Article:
Social Health Insurance Scheme for All Kenyans
Njeru, Enos H N
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The health sector reforms that have hitherto taken place (including introduction of National Health Insurance Fund, free health services, cost-sharing, exemptions and waivers, etc) have all aimed largely at addressing affordability and access to health care services. Spending to promote access to health care is crucial, given also that Kenya is a signatory to the WHO Abuja Declaration. The latter requires member countries to spend at least 15 per cent of their national incomes (GDP) on health (Kenya spends 9 per cent). Many Kenyans therefore continue to have no access to or cannot afford to pay for their health care needs. It is due to the failures of the past programs, that the National Social Health Insurance Fund (NSHIF) was conceptualized for implementation, with a view to enabling more effective provision of health cover to all Kenyans, at both in- and out-patient service levels. In contrast to the private/commercial health insurance plans where premiums are actuary based (higher risk individuals pay more for their medical cover), a social health plan s contributions are based on members ability to pay but access to services depends on individuals health care needs, hence a socialized concept, with emphasis on community spirit of solidarity.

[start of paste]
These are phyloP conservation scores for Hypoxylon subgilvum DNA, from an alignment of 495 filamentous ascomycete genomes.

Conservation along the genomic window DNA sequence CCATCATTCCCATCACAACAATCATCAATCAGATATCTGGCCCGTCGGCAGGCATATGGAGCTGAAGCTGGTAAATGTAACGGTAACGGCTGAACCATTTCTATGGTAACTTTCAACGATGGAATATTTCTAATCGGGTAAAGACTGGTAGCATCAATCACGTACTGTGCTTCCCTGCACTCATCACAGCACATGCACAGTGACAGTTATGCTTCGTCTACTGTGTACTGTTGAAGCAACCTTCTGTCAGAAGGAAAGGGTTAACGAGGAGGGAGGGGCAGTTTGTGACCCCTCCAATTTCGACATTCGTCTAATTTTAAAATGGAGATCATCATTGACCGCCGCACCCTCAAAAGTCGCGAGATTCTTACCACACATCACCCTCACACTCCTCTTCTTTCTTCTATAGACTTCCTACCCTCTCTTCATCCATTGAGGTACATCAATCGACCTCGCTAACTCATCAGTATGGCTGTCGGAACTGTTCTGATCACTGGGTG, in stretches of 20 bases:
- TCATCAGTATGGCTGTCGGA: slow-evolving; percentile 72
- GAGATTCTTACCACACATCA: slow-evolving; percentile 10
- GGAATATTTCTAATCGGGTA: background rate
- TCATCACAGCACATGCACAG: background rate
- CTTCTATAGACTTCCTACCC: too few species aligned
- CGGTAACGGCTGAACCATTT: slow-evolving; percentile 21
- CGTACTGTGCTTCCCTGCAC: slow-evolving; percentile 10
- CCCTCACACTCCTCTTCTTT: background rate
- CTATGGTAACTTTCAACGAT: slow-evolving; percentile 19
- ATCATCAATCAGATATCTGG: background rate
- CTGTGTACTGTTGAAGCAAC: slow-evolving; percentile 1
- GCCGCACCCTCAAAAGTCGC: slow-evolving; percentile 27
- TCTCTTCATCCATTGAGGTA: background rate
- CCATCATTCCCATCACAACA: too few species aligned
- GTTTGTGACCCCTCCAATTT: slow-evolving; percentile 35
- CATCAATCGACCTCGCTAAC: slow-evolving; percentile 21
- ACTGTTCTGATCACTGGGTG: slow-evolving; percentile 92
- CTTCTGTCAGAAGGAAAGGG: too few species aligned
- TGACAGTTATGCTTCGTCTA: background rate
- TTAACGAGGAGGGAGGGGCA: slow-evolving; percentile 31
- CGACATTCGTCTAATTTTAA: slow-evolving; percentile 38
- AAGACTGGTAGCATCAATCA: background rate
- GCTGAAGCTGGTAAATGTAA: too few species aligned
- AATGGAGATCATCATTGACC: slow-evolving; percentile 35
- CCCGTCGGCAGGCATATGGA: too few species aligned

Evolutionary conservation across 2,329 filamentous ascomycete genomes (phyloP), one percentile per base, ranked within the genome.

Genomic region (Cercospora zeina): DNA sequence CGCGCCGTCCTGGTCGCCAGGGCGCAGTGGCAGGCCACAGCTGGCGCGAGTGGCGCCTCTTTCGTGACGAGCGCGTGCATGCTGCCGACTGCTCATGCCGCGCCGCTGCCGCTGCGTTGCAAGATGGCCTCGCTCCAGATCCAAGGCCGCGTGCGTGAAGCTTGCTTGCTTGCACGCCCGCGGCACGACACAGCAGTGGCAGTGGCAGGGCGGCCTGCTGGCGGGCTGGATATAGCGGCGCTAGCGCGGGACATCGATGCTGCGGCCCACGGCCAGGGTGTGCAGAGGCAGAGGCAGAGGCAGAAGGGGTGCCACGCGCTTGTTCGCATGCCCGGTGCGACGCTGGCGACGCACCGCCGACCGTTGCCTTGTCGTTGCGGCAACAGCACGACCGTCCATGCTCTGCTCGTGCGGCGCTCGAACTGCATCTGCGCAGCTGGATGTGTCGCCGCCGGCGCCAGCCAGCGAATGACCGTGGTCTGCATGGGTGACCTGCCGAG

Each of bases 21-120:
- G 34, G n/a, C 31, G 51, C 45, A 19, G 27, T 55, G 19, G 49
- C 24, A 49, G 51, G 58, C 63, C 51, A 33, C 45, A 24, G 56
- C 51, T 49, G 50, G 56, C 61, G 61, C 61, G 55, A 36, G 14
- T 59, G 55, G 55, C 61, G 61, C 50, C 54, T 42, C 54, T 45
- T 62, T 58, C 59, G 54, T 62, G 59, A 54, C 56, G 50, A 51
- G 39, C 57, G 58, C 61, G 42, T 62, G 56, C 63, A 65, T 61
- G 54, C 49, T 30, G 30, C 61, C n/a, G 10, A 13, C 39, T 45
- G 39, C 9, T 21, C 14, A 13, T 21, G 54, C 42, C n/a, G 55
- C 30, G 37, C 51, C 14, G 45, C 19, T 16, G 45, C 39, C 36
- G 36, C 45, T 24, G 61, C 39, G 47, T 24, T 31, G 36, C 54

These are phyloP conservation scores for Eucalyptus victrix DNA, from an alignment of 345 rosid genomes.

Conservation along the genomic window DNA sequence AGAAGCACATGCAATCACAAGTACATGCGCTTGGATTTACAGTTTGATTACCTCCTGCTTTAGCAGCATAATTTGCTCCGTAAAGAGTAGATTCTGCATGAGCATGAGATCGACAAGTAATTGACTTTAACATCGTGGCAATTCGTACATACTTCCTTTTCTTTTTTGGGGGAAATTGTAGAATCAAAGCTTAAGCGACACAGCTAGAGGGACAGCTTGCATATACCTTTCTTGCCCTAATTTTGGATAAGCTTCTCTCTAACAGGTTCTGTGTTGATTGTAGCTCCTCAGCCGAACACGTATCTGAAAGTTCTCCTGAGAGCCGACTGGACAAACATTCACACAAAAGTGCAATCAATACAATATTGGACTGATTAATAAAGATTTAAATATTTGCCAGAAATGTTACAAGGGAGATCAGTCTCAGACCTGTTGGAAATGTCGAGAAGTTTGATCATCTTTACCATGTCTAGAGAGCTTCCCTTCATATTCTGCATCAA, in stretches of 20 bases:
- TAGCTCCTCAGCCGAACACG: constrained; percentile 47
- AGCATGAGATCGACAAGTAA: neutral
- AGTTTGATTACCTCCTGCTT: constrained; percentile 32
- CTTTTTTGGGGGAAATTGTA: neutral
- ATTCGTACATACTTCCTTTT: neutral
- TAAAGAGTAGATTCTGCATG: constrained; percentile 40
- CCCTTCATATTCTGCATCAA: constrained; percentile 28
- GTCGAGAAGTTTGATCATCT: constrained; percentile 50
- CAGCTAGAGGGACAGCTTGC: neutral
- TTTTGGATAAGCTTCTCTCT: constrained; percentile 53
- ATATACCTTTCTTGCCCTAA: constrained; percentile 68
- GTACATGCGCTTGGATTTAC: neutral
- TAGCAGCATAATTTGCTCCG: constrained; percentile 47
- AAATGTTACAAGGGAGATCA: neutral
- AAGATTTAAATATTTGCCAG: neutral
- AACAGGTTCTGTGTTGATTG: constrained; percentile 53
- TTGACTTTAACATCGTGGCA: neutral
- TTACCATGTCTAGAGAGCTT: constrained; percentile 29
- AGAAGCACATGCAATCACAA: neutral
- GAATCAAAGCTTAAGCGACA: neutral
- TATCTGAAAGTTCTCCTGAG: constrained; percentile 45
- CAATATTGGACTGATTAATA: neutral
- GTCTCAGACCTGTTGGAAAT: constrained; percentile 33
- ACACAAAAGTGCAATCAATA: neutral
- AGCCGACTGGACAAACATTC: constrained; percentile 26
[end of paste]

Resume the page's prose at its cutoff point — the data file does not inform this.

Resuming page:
- School of Business